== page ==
Merge different datasets

Good evening to the whole community,
I want to ask some questions and I apologize if they are dumb. I want to combine data from 16s rRNA from human gut but from different datasets generated by different methods.
So here are my questions:

  1. What is the best approach to combine datasets obtained via different NGS library prep protocols.

  2. Does the read length have to be the same? For example one set is 2 x 150 bp pair-end and the other 2 x 250 bp pair-end

  3. is there any problem if merged datasets which have been produced using different primer sets e.g (515F and 806R) vs (336F and 806R).

  4. which is the best pipeline step to merge the datasets? I was thinking after the dada2 step.

Thank you in advance for you time and i would greatly appreciate any suggestions!

1 Like

Hello @iordanis,

There will be biases introduced by different PCR protocols, different library preparations, different sequencing runs and technologies, different 16S regions, different classifiers and underlying databases, different dada2 parameters, and probably more.

Merging after dada2 is possible, and I would say probably the earliest point that makes sense. Depending on your downstream goals, you will run into a strange situation with taxonomic classification--the furthest I would merge before this step is within a primer set because many of the classifiers are trained on only one region. See here for more info about this specific point.

One approach to controlling for the read length variation across datasets is to trim the longer reads to the length of the shorter ones. I'm sure this comes with drawbacks. This only makes sense for datasets targeting the same primer sets.

Disclamier: these are just suggestions/observations, and not a recommendation as to whether this sort of merged analysis should or should not be performed, or what sort of interpretations could be drawn. I'll leave this post queued and others with more insight can reach out.

4 Likes

Hello @colinvwood,
Thank you very much for the response!

Hi @iordanis,
A couple of points in addition to those shared by @colinvwood. It's possible to do this, but you have to be very careful about these protocol variations.

First, if you plan to move forward with this, you should add metadata columns for the different protocol variables (e.g., read length, primer set, ...). This will enable you to visualize whether these differences are leading to systematic differences in your sample collection. For example, after generating PCoA plots, color by these variables and see if they cause separation. You will also be able to include terms for these variables in models where applicable, e.g., qiime composition ancombc or qiime longitudinal linear-mixed-effect.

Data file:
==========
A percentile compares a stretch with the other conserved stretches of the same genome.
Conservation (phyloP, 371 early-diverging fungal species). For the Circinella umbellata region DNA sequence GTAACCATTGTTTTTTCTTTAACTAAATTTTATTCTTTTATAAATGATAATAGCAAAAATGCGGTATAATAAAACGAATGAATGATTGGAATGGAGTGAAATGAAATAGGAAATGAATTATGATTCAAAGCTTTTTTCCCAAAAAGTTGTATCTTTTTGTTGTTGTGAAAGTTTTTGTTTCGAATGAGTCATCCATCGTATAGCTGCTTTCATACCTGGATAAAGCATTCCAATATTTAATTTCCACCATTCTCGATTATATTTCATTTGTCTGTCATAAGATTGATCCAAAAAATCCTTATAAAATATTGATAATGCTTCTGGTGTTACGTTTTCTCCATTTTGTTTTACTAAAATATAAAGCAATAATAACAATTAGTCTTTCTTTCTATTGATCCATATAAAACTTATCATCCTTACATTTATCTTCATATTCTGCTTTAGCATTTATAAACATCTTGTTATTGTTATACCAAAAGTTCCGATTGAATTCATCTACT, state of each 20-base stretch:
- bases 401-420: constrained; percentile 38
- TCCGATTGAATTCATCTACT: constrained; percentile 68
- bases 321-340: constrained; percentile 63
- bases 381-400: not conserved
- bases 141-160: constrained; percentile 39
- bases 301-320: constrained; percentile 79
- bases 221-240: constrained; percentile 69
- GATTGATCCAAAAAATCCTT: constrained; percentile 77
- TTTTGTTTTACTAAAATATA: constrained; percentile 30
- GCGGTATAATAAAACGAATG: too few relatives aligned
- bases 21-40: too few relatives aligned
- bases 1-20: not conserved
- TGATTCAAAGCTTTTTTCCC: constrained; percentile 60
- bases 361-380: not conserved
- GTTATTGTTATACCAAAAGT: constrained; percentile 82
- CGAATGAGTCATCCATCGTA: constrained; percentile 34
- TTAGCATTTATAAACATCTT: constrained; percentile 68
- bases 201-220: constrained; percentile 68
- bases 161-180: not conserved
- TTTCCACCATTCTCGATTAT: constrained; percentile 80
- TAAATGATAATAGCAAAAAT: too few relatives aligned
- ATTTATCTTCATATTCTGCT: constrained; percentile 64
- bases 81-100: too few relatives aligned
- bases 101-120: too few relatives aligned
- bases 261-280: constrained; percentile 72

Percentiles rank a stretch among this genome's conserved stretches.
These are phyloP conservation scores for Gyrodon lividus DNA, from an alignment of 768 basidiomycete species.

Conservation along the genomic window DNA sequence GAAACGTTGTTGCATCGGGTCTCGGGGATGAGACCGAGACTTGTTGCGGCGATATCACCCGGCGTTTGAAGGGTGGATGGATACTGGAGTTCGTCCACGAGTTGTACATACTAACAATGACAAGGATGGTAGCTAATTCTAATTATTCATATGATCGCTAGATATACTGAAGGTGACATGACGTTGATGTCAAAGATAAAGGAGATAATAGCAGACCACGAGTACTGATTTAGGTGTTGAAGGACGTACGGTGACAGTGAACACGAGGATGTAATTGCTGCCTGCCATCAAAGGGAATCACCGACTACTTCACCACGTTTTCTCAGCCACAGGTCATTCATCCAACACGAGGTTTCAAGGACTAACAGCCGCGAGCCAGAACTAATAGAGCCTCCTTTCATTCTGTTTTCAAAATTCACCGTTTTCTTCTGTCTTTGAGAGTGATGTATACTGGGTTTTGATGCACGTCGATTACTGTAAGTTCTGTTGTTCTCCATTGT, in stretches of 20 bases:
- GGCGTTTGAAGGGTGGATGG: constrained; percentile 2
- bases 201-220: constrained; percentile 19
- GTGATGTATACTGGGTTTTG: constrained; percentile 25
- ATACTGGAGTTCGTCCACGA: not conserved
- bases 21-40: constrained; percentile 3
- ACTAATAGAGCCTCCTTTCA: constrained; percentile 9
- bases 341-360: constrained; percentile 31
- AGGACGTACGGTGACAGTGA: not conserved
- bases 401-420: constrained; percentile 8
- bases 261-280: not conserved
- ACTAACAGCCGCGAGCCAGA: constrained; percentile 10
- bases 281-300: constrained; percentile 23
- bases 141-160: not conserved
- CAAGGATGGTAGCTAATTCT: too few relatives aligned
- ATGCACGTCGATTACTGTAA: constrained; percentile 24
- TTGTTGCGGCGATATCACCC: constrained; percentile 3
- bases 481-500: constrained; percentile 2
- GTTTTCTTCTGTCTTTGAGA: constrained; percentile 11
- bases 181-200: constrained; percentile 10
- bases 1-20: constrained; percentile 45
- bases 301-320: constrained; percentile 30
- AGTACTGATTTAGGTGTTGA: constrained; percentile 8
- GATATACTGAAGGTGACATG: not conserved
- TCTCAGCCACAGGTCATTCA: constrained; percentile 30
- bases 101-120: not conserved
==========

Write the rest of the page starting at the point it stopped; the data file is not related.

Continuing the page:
On your points 1 and 4, I agree - after DADA2. Be sure to use the same trim/trunc parameters to minimize differences.

On your point 2, this read length difference is a bit problematic because 2x150 reads are often not long enough to merge with the two primer sets you mentioned. So, you'll need to trim the longer reads, but you'll also need to only work with the forward reads. You can achieve both of these steps by using the same trun-len parameter to qiime dada2 denoise-single. Given this, you would have to use only your reverse reads, since they use the same primer (the sequences otherwise wouldn't overlap at all). I think you could do this by importing only your reverse reads as single end reads. If you want to go this route, let me know and I can provide some guidance. I'll just need to know if your data are multiplexed or demultiplexed (see notes on this here).

On your point 3, there will be amplification biases with the different primer pairs, so that is something you'll need to be aware of and account for. Start by adding a metadata variable describing this, as I suggested above.

4 Likes

Hello @gregcaporaso,
Thank you for the advice and for the response. My data is all demultiplexed, if I import the sequences as single end for reverse primers i will ask you again here for your guidance.

2 Likes

This is really helpful.

3 Likes

This topic was automatically closed 31 days after the last reply. New replies are no longer allowed.